Search

What Shadows, Park Theatre, review: ‘Powerful polemic brings up difficult dilemmas’

PUBLISHED: 14:20 09 October 2017 | UPDATED: 14:21 09 October 2017

Ian McDiarmid plays Enoch Powell in What Shadows. Picture: MIHAELA BODLOVIC

Ian McDiarmid plays Enoch Powell in What Shadows. Picture: MIHAELA BODLOVIC

Archant

“You can only despise your own voters for so long. They will judge you as you judge them, measure for measure.”

It’s nearly 50 years since Enoch Powell delivered the infamous Rivers of Blood speech to a Conservative Association meeting in Birmingham.

Often misquoted, the full text of the speech is the centrepiece of this astonishing transfer from Birmingham Repertory Theatre. Powell is played with uncanny and sympathetic naturalism by Ian McDiarmid and his committed, vowel strangled, almost grotesque, delivery reminds us that the speech still has the power to shock.

What Shadows is much more than a re-examination of the 60s colour bar, race relations and racialism. It is a sometimes brutal questioning of what we mean by identity – the identity of an individual, the identity of a race and nation and how we grant admission to outsiders seeking to enter.

The opening scene is strange: a middle-aged woman (Joanna Pearce who also gives fine account as Enoch’s wife) is mending lobster pots. She is joined by Rose Cruickshank (impressively played by Amelia Donkor). They know each other through academia – the former’s career wrecked by the latter’s accusations of racism. They agree to resolve their issues by research – an examination of racism through the medium of Enoch Powell.

This powerful polemic take us to some dark places, difficult dilemmas and bitter exchanges. Does rueing a lost neighbourhood make a person racist? Can a black person be a racist? Do we discover or create who we are?

There are echoes here of the Brexit referendum as a vote against the political establishment: in a chilling moment of insight Powell says: “You can only despise your own voters for so long. They will judge you as you judge them, measure for measure.”

Playwright Chris Hannan’s work takes no sides but exposes the contradictions and confusions of liberalism as falling far short of the certainly most of us crave.

The staging and performances were wonderful: Ameet Chana’s salty, pragmatic Sultan a brilliant pairing with Paula Wilcox’s tragic-comic Grace, and Nicholas le Prevost perfect as journalist Clem Jones.

Four stars

Latest Hackney Stories

Yesterday, 18:27

An unbeaten half-century from James Harris saw visitors Middlesex complete an outstanding recovery to beat Leicestershire by one wicket in a marvellously tense finish to their Specsavers Division Two county championship match at the Fischer County Ground, Grace Road.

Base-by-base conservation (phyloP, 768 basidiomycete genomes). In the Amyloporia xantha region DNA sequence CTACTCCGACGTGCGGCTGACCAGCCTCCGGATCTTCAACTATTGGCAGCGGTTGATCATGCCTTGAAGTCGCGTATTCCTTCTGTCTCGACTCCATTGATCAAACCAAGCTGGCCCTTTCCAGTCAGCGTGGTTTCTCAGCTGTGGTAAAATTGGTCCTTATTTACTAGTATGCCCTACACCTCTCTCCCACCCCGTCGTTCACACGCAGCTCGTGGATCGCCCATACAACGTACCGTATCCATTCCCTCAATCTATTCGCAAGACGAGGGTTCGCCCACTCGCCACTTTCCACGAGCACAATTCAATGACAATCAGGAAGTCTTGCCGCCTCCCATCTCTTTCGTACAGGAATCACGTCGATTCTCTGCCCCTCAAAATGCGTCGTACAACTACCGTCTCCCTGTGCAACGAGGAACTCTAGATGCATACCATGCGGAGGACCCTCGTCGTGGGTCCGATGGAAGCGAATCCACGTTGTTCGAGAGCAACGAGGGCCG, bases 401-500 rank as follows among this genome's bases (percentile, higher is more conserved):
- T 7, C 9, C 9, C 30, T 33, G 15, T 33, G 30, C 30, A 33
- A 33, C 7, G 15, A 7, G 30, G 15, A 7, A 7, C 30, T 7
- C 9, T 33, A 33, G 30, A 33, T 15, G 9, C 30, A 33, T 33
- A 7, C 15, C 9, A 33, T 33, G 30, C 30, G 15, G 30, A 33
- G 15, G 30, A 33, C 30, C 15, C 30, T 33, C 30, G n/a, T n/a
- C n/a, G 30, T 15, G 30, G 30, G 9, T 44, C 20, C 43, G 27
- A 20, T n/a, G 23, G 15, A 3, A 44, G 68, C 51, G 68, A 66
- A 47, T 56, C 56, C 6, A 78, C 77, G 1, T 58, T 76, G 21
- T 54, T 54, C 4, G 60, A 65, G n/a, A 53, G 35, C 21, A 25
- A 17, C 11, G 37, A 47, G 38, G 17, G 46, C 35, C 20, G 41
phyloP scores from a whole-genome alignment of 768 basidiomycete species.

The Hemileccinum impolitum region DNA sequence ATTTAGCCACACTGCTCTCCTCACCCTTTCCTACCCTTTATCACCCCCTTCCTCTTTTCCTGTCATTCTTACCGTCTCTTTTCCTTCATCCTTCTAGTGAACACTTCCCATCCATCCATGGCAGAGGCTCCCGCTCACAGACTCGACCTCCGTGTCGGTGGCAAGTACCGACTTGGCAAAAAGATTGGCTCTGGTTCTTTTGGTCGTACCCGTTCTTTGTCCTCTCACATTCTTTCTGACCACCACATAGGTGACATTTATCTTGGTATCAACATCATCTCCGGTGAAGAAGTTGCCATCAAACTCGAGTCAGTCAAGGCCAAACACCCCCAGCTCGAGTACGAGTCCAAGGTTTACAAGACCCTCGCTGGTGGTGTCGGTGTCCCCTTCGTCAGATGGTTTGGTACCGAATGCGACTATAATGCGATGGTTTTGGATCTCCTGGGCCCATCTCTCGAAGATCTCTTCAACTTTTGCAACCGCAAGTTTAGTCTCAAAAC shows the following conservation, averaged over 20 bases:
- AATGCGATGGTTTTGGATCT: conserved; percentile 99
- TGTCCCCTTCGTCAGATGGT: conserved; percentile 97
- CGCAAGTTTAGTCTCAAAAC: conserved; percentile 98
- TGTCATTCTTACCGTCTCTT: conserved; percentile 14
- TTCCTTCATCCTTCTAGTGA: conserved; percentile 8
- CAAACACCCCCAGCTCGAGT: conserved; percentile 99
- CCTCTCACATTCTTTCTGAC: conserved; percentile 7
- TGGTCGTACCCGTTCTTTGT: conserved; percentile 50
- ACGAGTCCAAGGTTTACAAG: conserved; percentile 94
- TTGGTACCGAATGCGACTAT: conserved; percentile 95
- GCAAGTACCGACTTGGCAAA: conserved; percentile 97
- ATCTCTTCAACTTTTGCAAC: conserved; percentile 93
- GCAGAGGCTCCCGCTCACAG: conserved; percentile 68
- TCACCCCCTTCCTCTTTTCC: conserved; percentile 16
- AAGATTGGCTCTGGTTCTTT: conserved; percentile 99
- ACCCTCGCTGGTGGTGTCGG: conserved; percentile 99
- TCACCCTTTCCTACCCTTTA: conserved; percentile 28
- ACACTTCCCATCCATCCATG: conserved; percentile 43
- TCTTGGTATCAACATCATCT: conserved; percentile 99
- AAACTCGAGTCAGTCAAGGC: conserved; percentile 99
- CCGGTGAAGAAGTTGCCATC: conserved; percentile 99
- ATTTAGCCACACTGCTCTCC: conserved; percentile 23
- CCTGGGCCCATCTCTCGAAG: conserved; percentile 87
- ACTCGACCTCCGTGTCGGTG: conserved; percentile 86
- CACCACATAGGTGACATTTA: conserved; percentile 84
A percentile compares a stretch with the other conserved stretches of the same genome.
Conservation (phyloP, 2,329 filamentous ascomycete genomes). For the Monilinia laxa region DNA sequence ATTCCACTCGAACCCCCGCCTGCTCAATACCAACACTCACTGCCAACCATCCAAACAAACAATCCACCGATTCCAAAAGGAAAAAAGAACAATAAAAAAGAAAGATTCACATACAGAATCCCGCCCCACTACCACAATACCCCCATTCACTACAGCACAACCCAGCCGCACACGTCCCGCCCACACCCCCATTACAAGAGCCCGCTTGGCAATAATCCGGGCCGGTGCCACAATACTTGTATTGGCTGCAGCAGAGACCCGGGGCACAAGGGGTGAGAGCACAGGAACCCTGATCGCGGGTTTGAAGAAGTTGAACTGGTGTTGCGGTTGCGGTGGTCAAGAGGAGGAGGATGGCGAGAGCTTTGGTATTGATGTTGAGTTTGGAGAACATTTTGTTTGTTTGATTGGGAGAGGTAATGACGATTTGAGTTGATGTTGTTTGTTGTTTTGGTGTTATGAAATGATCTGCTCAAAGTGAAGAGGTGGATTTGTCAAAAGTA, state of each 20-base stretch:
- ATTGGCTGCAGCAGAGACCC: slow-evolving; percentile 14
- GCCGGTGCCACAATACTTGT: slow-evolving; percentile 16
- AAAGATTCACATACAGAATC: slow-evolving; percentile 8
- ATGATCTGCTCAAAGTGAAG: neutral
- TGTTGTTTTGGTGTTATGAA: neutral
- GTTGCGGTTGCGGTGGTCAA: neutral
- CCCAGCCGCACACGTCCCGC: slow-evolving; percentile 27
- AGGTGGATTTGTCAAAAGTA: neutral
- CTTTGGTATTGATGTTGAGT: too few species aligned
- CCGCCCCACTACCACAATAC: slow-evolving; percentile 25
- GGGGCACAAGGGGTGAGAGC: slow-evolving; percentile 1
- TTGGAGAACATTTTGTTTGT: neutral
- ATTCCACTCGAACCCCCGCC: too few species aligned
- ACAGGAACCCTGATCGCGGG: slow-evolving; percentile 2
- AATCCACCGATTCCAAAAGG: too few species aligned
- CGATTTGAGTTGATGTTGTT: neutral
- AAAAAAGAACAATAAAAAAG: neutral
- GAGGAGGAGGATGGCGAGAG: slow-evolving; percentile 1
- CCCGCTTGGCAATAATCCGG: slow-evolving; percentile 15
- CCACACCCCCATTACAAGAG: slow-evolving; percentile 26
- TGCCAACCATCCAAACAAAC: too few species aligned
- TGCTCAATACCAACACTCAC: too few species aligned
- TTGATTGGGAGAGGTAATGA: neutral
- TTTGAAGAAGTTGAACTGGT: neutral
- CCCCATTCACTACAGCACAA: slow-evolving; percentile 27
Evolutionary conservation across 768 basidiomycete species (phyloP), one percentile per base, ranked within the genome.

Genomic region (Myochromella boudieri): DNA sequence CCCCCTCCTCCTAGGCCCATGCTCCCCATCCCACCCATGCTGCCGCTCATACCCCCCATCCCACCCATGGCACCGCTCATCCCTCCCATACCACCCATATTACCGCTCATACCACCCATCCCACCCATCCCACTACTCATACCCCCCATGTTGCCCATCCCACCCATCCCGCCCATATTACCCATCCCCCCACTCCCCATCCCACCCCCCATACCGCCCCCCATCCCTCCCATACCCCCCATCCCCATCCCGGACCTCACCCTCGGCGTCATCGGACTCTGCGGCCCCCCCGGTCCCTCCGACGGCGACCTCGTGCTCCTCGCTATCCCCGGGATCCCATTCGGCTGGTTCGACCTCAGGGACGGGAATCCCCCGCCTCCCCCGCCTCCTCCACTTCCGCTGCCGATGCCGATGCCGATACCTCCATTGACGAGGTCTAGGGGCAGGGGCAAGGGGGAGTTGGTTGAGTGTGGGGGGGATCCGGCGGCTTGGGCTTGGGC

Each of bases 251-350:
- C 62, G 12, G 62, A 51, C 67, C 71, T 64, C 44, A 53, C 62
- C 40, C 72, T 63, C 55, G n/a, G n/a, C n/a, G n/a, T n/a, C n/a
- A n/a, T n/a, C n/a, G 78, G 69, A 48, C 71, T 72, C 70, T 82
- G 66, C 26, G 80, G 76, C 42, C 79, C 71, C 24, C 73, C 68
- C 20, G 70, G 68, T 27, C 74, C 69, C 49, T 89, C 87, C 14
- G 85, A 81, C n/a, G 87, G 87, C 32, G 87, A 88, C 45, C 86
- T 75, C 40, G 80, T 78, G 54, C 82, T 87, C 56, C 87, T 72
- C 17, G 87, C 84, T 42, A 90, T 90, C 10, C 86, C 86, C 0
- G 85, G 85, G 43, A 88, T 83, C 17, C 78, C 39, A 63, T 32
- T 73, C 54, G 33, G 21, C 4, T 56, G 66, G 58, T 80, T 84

Yesterday, 17:28

Belgium and Tunisia have met on three previous occasions in all competitions, with a win apiece and a draw. The encounters have been tight affairs, with victories decided by one-goal margins, but today’s match didn’t follow the same trend.

Yesterday, 12:00

Gareth Southgate’s promising young England side look ready to make a mark on the world stage and help atone for the disappointments of recent tournaments.

Yesterday, 08:30

The drama surrounding the threat to Gillett Square continues apace with over 1,500 new signatories in the past month to the Change.org petition to Save Gillett Square, writes Adam Hart FRSA, chief executive officer Hackney Co-operative Developments (HCD) 1996-2012, co-director Vortex Foundation, resident and parent for over 35 years.

The temperature nudged the mercury towards nearly 30c as the man sat down on a bench, sited between Grace Road’s evocative pavilion and the sight screen.

Middlesex ended day three of their County Championship match at Grace Road on 82-3, 299 runs adrift with only seven wickets remaining.

Fri, 16:33

Brazil and Costa Rica were winless in their opening matches at the World Cup and were both hoping for their first victory of the tournament at the Saint Petersburg Stadium.

Middlesex bowled Leicestershire out for 186 in their second innings on a baking hot afternoon at Grace Road, to leave the visitors facing a challenging target of 381 to win.

PROMOTED CONTENT

To celebrate LGBT history month, Hackney resident Amanda talks about her journey to becoming a foster carer, with the council’s support and training.



Newsletter Sign Up

Hackney Gazette twice-weekly newsletter
Sign up to receive our regular email newsletter

Our Privacy Policy

Most read entertainment

Show Job Lists